It has arrived. Or better, they have arrived. Not the usual Amazon expedition, but four heavy boxes from the farm of Camporbiano (Tuscany) were waiting for me at the janitor’s. He, a young dad from Egypt, looked amused and sympathetic. Another resident asked if I could give him the isolating polystyrene box, so he could use it for sending some medicines protected from the change of temperature. We agreed I would leave the box to the janitor the next day and I brought everything home. First, I opened the polystyrene box: cheese!!!
The other three boxes contained fresh vegetables, potatoes, spelt flakes, barley, lentils, chickpeas, whole pasta, and a lot of jars: tomato sauce, aubergine sauce, zucchini cream, peperoni cream, olives cream, marinated vegetables. I was happy with that treasure, even a bit overwhelmed.
The boxes from Poggio di Camporbiano in my kitchen, February 2022, Milan.
The boxes waited two days in a corner of the kitchen before I managed to make space by taking a box of old empty jars to the cellar downstairs, together with one box of the new jars. So, this year 2022 started with food in the cellar, to me a sign of rootedness. Should I stock wine too, to give more solidity to the roots?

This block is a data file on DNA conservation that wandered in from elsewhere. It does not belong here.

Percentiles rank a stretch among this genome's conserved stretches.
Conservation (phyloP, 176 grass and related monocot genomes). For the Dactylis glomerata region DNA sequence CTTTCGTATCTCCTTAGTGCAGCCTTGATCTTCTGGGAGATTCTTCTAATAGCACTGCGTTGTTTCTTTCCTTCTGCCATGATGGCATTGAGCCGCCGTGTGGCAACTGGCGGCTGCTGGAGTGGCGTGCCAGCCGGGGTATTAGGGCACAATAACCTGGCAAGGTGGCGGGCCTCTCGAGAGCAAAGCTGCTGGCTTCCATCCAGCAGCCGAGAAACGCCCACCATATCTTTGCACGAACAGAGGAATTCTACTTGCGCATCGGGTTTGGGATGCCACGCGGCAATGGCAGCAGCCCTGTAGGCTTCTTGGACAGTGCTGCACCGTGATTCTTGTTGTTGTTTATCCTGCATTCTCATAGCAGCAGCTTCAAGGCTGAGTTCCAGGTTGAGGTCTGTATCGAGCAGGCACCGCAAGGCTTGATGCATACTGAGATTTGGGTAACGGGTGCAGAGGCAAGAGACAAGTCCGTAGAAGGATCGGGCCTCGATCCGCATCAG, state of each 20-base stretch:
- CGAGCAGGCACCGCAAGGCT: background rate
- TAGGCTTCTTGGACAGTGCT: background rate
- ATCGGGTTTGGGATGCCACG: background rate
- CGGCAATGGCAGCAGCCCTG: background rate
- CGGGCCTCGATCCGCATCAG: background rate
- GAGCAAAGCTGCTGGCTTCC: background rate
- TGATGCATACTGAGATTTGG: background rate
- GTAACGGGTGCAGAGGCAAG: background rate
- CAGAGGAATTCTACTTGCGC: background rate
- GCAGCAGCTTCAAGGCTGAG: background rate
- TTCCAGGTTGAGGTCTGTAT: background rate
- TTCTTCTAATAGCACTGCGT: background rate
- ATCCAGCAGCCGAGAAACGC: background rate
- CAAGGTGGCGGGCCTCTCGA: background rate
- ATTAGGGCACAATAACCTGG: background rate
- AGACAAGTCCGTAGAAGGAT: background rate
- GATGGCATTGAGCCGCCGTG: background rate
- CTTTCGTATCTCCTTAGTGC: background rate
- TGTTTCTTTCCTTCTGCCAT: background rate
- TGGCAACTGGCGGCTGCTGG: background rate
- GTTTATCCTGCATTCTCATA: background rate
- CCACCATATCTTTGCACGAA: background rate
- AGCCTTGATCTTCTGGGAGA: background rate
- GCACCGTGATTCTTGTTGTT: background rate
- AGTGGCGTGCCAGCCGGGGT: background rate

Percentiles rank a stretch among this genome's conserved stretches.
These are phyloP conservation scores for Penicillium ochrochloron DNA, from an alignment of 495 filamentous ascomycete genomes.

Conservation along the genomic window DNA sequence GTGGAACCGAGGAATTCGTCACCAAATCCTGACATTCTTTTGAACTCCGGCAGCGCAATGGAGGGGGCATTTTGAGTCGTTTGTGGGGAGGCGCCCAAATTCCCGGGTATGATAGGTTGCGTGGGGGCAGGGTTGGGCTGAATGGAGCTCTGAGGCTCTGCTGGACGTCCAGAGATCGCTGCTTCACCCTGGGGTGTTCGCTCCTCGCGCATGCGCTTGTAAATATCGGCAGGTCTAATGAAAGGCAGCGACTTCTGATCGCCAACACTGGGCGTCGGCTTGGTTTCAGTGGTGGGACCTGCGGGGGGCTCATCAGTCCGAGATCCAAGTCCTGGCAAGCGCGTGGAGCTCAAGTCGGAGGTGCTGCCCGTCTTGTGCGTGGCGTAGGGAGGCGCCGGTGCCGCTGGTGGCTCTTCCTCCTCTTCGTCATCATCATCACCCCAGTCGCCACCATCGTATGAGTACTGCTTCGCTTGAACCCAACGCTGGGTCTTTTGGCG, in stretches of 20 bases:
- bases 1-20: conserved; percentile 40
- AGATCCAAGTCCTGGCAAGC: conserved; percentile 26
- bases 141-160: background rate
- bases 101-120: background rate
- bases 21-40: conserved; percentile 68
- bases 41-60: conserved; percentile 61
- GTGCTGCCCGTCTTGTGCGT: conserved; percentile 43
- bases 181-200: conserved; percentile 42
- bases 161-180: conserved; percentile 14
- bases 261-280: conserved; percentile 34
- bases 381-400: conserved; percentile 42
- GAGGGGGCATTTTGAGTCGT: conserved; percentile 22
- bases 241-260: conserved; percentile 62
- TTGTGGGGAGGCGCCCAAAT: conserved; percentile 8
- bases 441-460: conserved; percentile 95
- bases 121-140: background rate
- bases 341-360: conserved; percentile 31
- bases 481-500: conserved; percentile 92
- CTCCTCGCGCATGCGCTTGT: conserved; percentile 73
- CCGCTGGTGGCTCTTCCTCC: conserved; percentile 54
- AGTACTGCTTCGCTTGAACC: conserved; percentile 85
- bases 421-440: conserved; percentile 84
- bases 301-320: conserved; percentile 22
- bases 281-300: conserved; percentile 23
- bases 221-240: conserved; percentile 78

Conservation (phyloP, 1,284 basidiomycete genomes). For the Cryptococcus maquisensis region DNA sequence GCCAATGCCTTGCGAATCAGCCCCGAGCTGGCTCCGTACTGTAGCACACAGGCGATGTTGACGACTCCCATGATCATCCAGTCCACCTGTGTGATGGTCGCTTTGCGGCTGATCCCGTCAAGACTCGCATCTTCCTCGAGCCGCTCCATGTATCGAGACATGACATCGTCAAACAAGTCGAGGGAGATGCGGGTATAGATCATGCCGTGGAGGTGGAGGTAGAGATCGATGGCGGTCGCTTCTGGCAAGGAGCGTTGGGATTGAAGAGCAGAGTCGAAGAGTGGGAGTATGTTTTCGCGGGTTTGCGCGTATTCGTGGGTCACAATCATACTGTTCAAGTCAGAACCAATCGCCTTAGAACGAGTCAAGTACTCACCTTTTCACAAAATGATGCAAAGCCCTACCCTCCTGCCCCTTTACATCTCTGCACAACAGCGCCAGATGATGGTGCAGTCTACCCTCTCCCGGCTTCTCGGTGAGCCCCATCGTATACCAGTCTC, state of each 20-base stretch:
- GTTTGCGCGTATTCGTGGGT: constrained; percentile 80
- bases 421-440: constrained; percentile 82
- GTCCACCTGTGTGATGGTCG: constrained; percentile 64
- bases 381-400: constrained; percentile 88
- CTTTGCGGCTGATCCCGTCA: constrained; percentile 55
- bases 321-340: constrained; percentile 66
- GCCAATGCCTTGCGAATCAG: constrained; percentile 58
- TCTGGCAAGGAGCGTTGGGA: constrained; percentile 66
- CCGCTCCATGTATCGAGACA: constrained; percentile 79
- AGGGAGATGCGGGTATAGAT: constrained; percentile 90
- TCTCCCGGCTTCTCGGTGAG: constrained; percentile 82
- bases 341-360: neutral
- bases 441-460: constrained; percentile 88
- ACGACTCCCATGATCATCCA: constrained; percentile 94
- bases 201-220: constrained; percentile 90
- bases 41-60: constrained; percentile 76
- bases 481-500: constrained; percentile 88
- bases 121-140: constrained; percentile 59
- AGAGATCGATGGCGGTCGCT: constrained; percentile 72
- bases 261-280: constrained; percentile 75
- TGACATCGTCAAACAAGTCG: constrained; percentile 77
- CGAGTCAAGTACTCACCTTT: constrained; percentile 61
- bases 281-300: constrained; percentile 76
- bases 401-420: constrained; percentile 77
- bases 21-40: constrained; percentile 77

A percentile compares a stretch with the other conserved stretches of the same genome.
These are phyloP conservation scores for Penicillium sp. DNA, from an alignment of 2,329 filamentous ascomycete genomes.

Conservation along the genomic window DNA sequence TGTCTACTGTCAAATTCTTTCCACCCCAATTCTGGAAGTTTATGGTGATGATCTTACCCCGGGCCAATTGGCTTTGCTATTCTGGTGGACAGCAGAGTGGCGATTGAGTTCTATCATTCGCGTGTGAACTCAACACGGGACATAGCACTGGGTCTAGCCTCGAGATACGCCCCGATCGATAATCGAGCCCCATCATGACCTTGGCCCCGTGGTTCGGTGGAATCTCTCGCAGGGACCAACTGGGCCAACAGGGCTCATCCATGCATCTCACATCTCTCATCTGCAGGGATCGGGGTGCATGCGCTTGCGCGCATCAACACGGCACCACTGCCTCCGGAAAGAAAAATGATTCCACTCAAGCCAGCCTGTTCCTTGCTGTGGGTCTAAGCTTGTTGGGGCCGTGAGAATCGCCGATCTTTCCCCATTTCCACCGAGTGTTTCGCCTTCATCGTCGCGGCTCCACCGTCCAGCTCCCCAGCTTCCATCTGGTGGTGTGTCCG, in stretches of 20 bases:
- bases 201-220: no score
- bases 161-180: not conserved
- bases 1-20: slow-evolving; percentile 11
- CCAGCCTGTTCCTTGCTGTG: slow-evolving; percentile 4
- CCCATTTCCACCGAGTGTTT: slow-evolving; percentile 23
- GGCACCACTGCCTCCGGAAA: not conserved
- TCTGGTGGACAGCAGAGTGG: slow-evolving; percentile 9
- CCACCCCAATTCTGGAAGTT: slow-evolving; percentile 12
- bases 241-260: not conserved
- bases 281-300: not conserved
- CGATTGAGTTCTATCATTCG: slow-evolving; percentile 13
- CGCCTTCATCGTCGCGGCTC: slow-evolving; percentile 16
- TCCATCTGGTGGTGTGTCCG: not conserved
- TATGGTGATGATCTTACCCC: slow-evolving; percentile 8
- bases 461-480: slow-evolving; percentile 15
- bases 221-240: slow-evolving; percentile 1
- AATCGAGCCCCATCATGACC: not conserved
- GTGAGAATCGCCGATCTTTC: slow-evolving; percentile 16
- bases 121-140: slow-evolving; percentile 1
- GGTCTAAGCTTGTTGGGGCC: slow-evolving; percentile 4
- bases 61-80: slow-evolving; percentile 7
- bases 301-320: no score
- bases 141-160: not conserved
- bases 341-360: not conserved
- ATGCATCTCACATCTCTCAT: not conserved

As I was opening the fresh ricotta (which had to be eaten quicly), I thought of a student from the South of Italy that participated in my PhD research in 2014. He had written about going home by train for holidays, and on the journey back to Milan, meeting mothers bringing cheese and salami to their children studying ‘up North’. This ‘North’ extends beyond the country, I thought, as my Italian friend in London told me that she, her husband, and the kids received olive oil from her parents in Palermo, Sicily.
I felt emotional. What was food from home? What is food for home making?
Practical help, but also care, love, and connection to the roots through engagement with the senses. A touchable sign of your existence somewhere else, for someone else. A witness of multiplicity, creativity, courage, and capacity to adapt. A gentle request to nurture memory.
During a lesson of Italian as a second language, my Indian student, a wise, witty young man and mechanical engineer in an Italian company, told me he had experienced nostalgia for the first time after 6 years in Italy. He said he would like to grow his vegetables, like his parents in Tamil Nadu.
Sometimes I think I would like that too. I currently live in the flat where I grew up in the city of Milan, so I am home. However, my home extends to other places where I feel home, often not in big cities, sometimes abroad, that I bringhome also through food.
‘You don’t have to worry about food now! Invite your friends home! We always did that, and grandpa too! I did not go out for three weeks during Covid with the food I had stocked!” said my Mum who had sent me the gift from Camporbiano.
Food from home intertwines with food stock. And new food habits in a new home. Food is often a favourite topic with my foreign students.